March 6, 2014
The diversity of judicial opinion discussed in my recent posts on insurance coverage for cyber attacks, and the introduction of new exclusionary language designed preclude coverage in future cases, suggests that policyholders are well-advised to look beyond traditional liability and property insurance policies for coverage of costs associated with cyber attacks. Insurers are now offering speciality coverages specifically tailored to cover cyber risks. Occasionally, coverage for such risk is available as a special rider to traditional coverages. See Retail Ventures, Inc. v. National Union Fire Insurance Co. of Pittsburgh, Pa., 691 F.3d 821 (6th Cir. 2012) (coverage under computer fraud rider to blanket crime policy for costs associated with data breach).
More often, carriers are offering protection against cyber risks under new policies that cover only cyber risks. ACE, AIG, AXIS, Chartis, Chubb, CNA, Hartford, Travelers, and others are offering cyber coverage under a variety of names, including Security and Privacy Protection Policy, Cyber Security Liability Policy, CyberChoice, and netAdvantage. The language of these policies is far from standard, and negotiated manuscript language is common, but most insurers are offering both liability and first-party property coverages.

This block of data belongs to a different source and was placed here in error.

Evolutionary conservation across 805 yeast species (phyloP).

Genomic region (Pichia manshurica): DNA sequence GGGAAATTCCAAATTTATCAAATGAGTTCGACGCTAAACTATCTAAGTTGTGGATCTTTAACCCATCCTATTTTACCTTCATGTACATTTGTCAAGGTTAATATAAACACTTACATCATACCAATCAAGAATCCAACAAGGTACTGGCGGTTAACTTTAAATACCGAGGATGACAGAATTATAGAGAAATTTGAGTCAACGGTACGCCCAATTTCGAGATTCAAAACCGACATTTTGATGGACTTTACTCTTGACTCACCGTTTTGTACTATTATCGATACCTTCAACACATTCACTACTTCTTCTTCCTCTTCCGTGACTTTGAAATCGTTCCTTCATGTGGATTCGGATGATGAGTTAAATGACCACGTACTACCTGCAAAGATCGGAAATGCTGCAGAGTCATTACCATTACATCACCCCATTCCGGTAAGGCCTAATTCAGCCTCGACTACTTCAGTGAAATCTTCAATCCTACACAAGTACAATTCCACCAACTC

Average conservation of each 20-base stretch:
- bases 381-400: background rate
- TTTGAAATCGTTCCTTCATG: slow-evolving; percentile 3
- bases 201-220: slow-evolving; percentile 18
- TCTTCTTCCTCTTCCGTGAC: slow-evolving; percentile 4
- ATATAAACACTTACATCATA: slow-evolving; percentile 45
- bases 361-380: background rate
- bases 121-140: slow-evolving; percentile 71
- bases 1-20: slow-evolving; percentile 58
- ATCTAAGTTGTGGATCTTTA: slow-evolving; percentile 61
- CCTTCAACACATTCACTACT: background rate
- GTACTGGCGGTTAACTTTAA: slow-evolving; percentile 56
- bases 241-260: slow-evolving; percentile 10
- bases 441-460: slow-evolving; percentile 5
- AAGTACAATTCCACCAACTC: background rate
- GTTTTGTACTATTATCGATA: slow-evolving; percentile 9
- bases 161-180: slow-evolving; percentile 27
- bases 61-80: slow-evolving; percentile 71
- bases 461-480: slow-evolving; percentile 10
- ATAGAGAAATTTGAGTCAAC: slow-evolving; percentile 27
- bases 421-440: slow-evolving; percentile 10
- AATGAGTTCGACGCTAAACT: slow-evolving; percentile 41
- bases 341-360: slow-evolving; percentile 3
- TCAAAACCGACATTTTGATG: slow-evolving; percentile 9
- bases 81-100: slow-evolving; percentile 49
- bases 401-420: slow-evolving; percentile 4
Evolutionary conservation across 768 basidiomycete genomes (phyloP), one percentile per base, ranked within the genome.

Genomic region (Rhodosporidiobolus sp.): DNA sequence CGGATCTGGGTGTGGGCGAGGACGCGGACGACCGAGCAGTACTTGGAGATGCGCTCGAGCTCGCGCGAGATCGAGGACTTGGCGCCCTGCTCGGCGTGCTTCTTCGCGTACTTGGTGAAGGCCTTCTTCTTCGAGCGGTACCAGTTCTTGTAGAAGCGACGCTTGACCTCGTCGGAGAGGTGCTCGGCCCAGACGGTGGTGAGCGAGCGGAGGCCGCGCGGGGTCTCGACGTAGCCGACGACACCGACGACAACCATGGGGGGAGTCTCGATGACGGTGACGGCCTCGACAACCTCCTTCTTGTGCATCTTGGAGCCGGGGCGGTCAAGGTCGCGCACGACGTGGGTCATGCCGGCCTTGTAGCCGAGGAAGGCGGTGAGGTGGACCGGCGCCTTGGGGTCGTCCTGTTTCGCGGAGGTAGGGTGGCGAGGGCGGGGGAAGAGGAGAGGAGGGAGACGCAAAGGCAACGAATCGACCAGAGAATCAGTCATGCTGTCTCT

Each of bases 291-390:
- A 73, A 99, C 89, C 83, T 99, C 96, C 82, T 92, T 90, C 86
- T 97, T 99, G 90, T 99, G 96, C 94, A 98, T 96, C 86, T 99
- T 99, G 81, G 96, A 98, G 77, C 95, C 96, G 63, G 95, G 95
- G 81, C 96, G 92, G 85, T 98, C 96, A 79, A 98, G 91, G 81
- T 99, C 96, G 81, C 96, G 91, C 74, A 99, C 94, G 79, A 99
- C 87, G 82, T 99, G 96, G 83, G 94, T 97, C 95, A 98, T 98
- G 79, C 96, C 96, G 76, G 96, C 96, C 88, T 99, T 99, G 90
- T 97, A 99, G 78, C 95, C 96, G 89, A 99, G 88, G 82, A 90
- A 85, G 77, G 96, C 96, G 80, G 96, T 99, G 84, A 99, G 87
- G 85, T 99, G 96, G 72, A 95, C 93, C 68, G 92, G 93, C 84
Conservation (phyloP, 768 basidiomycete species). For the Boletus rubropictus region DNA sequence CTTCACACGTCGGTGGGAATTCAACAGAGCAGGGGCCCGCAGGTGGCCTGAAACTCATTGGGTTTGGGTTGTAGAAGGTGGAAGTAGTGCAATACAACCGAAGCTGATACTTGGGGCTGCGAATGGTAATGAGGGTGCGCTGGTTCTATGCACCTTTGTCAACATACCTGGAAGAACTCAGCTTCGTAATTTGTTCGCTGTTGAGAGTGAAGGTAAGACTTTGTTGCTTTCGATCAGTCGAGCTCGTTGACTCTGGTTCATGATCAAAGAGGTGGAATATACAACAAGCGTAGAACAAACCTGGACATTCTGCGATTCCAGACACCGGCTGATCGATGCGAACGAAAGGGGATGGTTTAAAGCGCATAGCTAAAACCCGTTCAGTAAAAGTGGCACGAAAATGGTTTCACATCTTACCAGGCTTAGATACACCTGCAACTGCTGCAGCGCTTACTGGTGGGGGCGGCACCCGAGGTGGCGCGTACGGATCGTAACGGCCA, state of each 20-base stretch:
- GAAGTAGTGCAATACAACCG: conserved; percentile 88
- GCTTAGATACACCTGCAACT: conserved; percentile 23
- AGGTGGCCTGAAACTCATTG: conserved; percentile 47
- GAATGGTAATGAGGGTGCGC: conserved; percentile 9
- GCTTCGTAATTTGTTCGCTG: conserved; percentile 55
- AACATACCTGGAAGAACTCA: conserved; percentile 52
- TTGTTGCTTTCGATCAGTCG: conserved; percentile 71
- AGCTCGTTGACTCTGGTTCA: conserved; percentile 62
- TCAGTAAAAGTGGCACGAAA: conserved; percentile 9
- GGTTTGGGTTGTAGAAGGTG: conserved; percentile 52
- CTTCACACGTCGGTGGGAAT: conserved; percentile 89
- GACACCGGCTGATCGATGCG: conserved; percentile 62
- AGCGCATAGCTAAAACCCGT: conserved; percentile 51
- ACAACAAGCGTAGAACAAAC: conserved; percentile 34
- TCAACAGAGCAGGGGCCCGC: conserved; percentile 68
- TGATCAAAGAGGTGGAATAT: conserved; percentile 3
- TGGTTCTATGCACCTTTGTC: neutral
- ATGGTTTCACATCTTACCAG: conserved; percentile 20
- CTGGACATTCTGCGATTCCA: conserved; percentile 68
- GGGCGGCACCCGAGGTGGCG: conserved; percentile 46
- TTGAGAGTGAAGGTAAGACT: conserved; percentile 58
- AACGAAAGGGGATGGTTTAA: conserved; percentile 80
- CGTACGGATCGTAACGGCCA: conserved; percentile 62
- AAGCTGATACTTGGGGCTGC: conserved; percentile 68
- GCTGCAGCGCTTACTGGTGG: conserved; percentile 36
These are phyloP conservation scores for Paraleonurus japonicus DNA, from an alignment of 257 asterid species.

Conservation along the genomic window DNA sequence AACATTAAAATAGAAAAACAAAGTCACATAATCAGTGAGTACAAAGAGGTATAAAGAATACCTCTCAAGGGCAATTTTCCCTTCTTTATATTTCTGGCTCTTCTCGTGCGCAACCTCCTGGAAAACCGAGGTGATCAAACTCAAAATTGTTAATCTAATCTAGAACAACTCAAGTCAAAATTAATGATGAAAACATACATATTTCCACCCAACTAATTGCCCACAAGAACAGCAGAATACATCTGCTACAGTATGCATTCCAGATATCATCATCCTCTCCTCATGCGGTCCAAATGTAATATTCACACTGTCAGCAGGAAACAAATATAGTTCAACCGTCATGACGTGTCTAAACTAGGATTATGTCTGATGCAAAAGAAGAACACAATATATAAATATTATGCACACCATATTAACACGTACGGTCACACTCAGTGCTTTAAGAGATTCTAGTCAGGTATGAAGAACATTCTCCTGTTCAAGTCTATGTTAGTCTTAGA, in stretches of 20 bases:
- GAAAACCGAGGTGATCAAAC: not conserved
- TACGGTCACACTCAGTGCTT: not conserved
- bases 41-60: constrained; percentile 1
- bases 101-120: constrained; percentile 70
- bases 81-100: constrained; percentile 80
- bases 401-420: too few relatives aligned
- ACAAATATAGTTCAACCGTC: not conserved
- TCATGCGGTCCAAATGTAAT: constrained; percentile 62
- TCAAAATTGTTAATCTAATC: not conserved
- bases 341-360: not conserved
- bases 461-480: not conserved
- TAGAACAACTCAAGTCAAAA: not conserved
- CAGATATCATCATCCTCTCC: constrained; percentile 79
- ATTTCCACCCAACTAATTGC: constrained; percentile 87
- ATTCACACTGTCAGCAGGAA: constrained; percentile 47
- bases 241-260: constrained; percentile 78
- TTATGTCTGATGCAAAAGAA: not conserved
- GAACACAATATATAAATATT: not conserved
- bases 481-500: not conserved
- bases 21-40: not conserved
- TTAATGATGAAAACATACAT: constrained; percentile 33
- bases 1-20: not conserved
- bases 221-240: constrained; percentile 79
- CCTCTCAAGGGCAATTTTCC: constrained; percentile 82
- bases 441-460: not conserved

To date, there is no reported case law interpreting these speciality cyber policies. A likely area of contention will be the applicability of exclusions based on shortcomings in the insured’s security measures.